The world’s most common cancer is a relentless disease that strikes one in five people by age 70. The good news is that we can avoid 90% of skin cancers and cure about 99% of all cases if they are detected early enough. But in order to stop skin cancer, we have to spot it on time, through an AI based skin diagnosis online or by talking to a doctor in person or over online chat or through a video call with a dermatologist.
Skin cancer is a cancer you can see.
Unlike cancers that develop inside the body, skin cancers form on the outside and are usually visible. That’s why skin exams, both at home and with a dermatologist, are especially vital.
Early detection can your save life.
Know what to look for on your own skin or by consulting online gives you the power to detect cancer early when it’s easiest to cure, before it can become dangerous, disfiguring or deadly.
Because skin cancers appear in many shapes and sizes, it’s important to know the warning signs associated with basal cell carcinoma (BCC), squamous cell carcinoma (SCC), melanoma, Merkel cell carcinoma (MCC) and the precancer actinic keratosis (AK).
Melanoma is a more serious type of skin cancer and is prone to spreading in the body, but if recognized early, when it is still confined to the skin’s tissue, melanoma is also highly treatable. The survival rate of melanoma is 98.3% if it is caught in its earliest stages.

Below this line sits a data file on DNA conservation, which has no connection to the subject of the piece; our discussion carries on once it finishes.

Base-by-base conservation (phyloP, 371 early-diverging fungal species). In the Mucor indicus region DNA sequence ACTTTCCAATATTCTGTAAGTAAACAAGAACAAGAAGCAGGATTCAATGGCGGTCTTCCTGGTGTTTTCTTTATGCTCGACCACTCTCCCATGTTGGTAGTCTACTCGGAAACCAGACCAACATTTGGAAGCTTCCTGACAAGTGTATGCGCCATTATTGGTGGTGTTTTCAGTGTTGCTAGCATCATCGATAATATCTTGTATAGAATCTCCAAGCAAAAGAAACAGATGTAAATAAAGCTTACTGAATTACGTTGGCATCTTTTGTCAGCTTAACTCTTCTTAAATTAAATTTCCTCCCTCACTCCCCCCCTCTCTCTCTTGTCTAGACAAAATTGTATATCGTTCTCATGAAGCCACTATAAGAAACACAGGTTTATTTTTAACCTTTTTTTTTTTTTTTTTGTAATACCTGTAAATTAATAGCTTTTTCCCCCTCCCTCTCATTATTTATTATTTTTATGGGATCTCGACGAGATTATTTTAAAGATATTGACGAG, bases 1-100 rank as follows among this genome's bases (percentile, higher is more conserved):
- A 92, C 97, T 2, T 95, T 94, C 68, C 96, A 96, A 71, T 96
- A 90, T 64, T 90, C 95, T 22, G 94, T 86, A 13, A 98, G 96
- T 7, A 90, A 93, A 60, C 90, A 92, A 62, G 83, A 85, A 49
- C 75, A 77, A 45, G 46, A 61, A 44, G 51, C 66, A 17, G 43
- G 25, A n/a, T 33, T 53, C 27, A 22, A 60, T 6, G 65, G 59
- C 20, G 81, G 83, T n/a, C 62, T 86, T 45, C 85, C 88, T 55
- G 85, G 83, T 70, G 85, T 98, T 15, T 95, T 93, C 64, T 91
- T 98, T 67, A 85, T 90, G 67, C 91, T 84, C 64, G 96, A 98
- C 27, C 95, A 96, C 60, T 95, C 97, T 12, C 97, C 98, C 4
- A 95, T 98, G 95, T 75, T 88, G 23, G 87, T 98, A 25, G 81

What to look for?
If you see something new, changing or unusual, get checked by a dermatologist online right away. It could be skin cancer.
- A growth that increases in size and appears pearly, transparent, tan, brown, black, or multicolored.
- A mole, birthmark or brown spot that increases in size, thickness, changes color or texture, or is bigger than a pencil eraser. Learn the ABCDEs of melanoma.
- A spot or sore that continues to itch, hurt, crust, scab or bleed.
- An open sore that does not heal within three weeks.
It can be more difficult to notice changes if you have darker skin. This is because symptoms of skin cancer can be less obvious than those for people with paler skin.
In people with darker or black skin, skin cancer is more likely to affect areas that have less or no sun exposure. These include the lower legs, torso, genitals or areas where there has been long-term scarring, for example after a burn.
Skin Cancer Almost Never Hurts
You should see it before you feel it. Skin cancer almost never hurts in the earliest stage, but when it develops, you may start to feel some itching or notice some bleeding or pain.
Reacting on visual changes is recommended. Don’t wait until it itches or hurts.